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Thursday, September 29, 2011

The forever recession (and the coming revolution)

The forever recession (and the coming revolution):

It is interesting to read this article by Seth Godin and correlate it with a similar discussion that I had with Charles Leadbeater and David Smith of Global futures and Foresight.

One of the other elements that is coming through from other bloggers is the retreat from the factory age and the need for workers to collaborate from wherever they are and meet up only occasionally in a hotel style office on hot desks.

We have been here before and memory is like a winged host rising up to meet me as this has been said before.

I think what makes it a little more different this time is the improvement in technology that enables us to connect to the office and have video conferences with colleagues and share documents. in real time - make it platform agnostic - ie Apples can work with Dells and people can use what works best for them.

I can see companies developing alliances say with Starbucks to have set aside areas in their offices where people can drop in have a coffee pay a nominal amount to use their spare office facilities and meet colleagues and clients. It means that the offices are used and there is an extra revenue stream coming in and you never know where serendipity is going to take one.

One of the books that changed my life was the Age of Unreason by Charles Handy in the late 80's - his concept of the portfolio worker is slowly arising to reality.

Here is the article by Seth - is he right?

There are actually two recessions:

The first is the cyclical one, the one that inevitably comes and then inevitably goes. There's plenty of evidence that intervention can shorten it, and also indications that overdoing a response to it is a waste or even harmful.

The other recession, though, the one with the loss of "good factory jobs" and systemic unemployment--I fear that this recession is here forever.

Why do we believe that jobs where we are paid really good money to do work that can be systemized, written in a manual and/or exported are going to come back ever? The internet has squeezed inefficiencies out of many systems, and the ability to move work around, coordinate activity and digitize data all combine to eliminate a wide swath of the jobs the industrial age created.

There's a race to the bottom, one where communities fight to suspend labor and environmental rules in order to become the world's cheapest supplier. The problem with the race to the bottom is that you might win...

Factories were at the center of the industrial age. Buildings where workers came together to efficiently craft cars, pottery, insurance policies and organ transplants--these are job-centric activities, places where local inefficiences are trumped by the gains from mass production and interchangeable parts. If local labor costs the industrialist more, he has to pay it, because what choice does he have?

No longer. If it can be systemized, it will be. If the pressured middleman can find a cheaper source, she will. If the unaffiliated consumer can save a nickel by clicking over here or over there, then that's what's going to happen.

It was the inefficiency caused by geography that permitted local workers to earn a better wage, and it was the inefficiency of imperfect communication that allowed companies to charge higher prices.

The industrial age, the one that started with the industrial revolution, is fading away. It is no longer the growth engine of the economy and it seems absurd to imagine that great pay for replaceable work is on the horizon.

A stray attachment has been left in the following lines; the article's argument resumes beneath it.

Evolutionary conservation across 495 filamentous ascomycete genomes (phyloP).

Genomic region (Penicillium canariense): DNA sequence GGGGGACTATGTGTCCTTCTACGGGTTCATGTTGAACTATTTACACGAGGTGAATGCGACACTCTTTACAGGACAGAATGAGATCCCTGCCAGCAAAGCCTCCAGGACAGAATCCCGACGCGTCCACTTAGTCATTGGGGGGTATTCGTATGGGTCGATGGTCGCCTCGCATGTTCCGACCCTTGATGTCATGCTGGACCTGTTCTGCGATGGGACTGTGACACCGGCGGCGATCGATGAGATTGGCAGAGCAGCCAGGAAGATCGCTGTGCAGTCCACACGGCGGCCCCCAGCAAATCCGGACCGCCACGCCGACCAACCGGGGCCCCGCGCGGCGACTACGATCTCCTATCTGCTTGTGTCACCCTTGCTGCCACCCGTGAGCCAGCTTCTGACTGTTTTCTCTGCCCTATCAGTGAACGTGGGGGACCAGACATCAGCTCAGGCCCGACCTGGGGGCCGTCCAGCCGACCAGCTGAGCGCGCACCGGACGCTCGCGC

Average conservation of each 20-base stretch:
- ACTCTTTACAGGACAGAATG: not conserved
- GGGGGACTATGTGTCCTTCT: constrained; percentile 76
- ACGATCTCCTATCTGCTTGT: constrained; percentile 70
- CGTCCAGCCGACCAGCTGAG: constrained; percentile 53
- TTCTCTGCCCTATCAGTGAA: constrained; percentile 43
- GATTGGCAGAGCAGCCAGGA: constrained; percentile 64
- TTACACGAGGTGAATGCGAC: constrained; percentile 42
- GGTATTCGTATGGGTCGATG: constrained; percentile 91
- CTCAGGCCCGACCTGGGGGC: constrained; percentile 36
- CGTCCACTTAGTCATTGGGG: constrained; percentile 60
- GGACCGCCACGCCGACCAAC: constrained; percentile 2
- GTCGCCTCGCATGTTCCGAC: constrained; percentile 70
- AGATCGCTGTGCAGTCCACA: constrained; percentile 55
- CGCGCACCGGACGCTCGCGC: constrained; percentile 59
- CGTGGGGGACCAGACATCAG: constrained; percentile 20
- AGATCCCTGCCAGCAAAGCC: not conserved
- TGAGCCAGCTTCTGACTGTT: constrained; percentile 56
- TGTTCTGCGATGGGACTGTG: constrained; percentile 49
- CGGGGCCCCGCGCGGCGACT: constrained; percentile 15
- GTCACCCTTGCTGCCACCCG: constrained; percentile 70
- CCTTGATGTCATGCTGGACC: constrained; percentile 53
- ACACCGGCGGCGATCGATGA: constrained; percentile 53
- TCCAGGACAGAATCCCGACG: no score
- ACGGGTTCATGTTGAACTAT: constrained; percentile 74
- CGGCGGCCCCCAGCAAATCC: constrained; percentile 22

This represents a significant discontinuity, a life-changing disappointment for hard-working people who are hoping for stability but are unlikely to get it. It's a recession, the recession of a hundred years of the growth of the industrial complex.

I'm not a pessimist, though, because the new revolution, the revolution of connection, creates all sorts of new productivity and new opportunities. Not for repetitive factory work, though, not for the sort of thing ADP measures. Most of the wealth created by this revolution doesn't look like a job, not a full time one anyway.

When everyone has a laptop and connection to the world, then everyone owns a factory. Instead of coming together physically, we have the ability to come together virtually, to earn attention, to connect labor and resources, to deliver value.

Stressful? Of course it is. No one is trained in how to do this, in how to initiate, to visualize, to solve interesting problems and then deliver. Some see the new work as a hodgepodge of little projects, a pale imitation of a 'real' job. Others realize that this is a platform for a kind of art, a far more level playing field in which owning a factory isn't a birthright for a tiny minority but something that hundreds of millions of people have the chance to do.

Gears are going to be shifted regardless. In one direction is lowered expectations and plenty of burger flipping. In the other is a race to the top, in which individuals who are awaiting instructions begin to give them instead.

The future feels a lot more like marketing--it's impromptu, it's based on innovation and inspiration, and it involves connections between and among people--and a lot less like factory work, in which you do what you did yesterday, but faster and cheaper.

This means we may need to change our expecations, change our training and change how we engage with the future. Still, it's better than fighting for a status quo that is no longer. The good news is clear: every forever recession is followed by a lifetime of growth from the next thing...

Job creation is a false idol. The future is about gigs and assets and art and an ever-shifting series of partnerships and projects. It will change the fabric of our society along the way. No one is demanding that we like the change, but the sooner we see it and set out to become an irreplaceable linchpin, the faster the pain will fade, as we get down to the work that needs to be (and now can be) done.